Joined: 26 Jun 2007
Location: Harbin, China
|Posted: Mon Jul 09, 2007 10:01 am Post subject: Adjusting to Eastern Expectations: China and "chabuduo&
|The following article is part 3 of a series of articles being posted by my colleagues and I at Will-Excel TESOL.
Adjusting to Eastern Expectations: China and “chà bù duō”
Moving smoothly into your new life in China requires that you learn about cultural differences. Sometimes Chinese words and expressions are a good guide towards some of these differences. In particular, when a word or phrase is complex to translate, it often means there is a cultural difference involved.
“Chà bù duō” is one such expression. Directly translated, it means, “not much off,” and can mean “close enough”. So if you’re buying a new shirt and it’s a little too big you might say, “chà bù duō,” and buy it anyway. However, chà bù duō is also used to describe sloppy work. A carpenter that installs a door that scrapes on the floor when opening and closing or a tailor whose buttons fall off of a new shirt can be said to have done chà bù duō work.
In the West poor workmanship, low quality and carelessness also occur. However, in China, chà bù duō is a more insidious problem because it often means a problem has been identified but no attempt is going to be made to improve the situation or fix the problem.
This occurs frequently with specific workers/employees and specific office tasks. Below are some examples of how many schools can be chà bù duō.
o Frequent last minute schedule changes.
o Failing to notify teachers when changes have been made.
o Giving little or no information about new classes.
o Requiring teachers to give speeches or put on performances with little or no notice.
o Misleading teachers, such as inviting them out to dinner when the dinner is really a promotional event to impress somebody.
o Taking excessively long to repair something in a teacher’s apartment or classroom equipment.
If a school is foreign managed, many of the above problems can be reduced. However, the foreign manager(s) must be very knowledgeable about Chinese customs in order to prevent them from happening. That’s because many Chinese staff and managers may not see these problems as things that need to be reduced.
Many foreign teachers also take a chà bù duō attitude without realizing that they are inviting it in return. Below are some examples of how many teachers can be chà bù duō.
o Being poorly prepared for classes.
o Dressing inappropriately for classes or other duties.
o Being unreasonably inflexible with duties, customs, or special situations.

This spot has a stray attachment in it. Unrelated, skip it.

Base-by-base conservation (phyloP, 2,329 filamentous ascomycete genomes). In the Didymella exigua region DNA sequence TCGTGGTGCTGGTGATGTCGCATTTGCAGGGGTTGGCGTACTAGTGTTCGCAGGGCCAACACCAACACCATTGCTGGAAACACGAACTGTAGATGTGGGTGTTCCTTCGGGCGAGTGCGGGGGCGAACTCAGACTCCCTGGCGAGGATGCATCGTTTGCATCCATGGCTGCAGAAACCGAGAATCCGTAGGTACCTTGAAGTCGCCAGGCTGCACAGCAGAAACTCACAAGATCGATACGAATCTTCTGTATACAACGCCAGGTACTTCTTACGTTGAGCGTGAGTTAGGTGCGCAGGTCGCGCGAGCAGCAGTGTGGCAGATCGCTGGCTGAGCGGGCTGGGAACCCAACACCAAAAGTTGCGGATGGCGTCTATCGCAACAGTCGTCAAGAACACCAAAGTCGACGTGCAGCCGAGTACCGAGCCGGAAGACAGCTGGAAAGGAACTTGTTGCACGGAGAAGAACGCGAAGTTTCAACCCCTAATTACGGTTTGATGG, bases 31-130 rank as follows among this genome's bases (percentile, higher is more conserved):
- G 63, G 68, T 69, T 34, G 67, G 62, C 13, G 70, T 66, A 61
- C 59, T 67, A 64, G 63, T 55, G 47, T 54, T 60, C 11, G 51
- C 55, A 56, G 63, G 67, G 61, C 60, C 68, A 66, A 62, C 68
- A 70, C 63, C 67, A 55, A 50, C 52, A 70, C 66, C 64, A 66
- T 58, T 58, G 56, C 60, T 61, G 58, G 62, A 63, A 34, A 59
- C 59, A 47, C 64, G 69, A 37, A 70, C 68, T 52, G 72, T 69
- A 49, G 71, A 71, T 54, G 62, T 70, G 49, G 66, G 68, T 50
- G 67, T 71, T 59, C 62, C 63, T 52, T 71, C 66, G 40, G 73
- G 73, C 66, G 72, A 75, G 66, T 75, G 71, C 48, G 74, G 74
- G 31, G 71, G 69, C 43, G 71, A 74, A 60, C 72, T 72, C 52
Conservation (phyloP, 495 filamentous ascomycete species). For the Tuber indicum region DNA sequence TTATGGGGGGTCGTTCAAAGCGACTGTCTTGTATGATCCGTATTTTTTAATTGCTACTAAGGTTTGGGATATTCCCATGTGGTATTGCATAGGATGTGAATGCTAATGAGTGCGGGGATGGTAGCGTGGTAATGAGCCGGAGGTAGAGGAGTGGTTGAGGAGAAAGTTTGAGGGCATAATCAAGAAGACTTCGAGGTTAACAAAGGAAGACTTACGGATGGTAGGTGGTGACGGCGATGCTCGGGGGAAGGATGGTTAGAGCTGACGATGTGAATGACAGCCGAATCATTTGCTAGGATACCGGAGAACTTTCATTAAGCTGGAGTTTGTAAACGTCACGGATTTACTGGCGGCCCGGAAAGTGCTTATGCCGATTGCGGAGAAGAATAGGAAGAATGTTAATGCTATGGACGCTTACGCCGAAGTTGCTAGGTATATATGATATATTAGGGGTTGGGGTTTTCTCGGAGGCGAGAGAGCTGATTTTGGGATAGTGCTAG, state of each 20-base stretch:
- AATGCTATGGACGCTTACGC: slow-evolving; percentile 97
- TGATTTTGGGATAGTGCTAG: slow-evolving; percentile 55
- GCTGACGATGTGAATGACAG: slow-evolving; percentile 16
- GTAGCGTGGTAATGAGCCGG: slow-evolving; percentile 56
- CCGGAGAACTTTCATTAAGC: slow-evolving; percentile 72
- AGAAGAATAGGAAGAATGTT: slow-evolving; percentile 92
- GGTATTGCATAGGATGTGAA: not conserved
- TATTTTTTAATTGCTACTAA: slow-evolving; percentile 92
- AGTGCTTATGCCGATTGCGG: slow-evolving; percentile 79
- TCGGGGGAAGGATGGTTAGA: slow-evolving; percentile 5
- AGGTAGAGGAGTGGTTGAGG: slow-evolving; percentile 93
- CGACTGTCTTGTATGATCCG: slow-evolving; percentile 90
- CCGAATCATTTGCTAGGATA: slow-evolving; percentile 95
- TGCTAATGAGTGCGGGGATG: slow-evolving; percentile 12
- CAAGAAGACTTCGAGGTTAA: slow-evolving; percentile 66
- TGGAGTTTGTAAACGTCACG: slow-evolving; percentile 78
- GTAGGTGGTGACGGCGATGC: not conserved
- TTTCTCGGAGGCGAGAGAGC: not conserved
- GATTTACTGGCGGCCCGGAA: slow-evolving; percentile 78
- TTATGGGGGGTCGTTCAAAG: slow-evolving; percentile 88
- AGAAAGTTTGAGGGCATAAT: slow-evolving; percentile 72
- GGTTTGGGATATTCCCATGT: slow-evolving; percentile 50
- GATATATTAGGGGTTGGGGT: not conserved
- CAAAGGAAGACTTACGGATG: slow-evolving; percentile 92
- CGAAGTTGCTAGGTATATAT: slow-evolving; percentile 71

o Not preparing class information for substitute or replacement teachers.
o Calling in sick when not sick.
o Partying heavily on a school night, leading to missing classes or teaching hung-over.
Although many teachers are professional and do not do the above things, there are many teachers who do. “Those who live in glass houses shouldn’t throw stones.” This expression applies very well in this situation. When Foreign teachers want reduce the amount of chà bù duō at their school, they must work on making sure that they are not being chà bù duō themselves. Every time you are chà bù duō you are giving your school permission to be chà bù duō. If you are never chà bù duō you’ll have much more luck in convincing your school to minimize how often they are chà bù duō.
Looking for ways to reduce your chà bù duō frequency also requires you to consider what is most important to your Chinese school, employer, co-workers, and friends.
Foreign teachers all know the “golden rule” which says, “Do unto others as you would have them do unto you”.
Thinking about this rule in your work is a great idea. However, in international dealings, there’s another rule that is even better. Let’s call this the “platinum rule”. This rule states, “Do unto others as they would have you do unto them”. This is more complicated since it requires that you know how they would like you to act.
If you act in a way that you would like others to act towards you, (Golden Rule), you will only make others of your culture comfortable. You may make people from other cultures very uncomfortable. Therefore, to make sure you’re not being chà bù duō? Learn and think about what others’ expectations and desires are.
Learning about and understanding cultural differences are essential for you to enjoy and receive the greatest benefits from your time in China.
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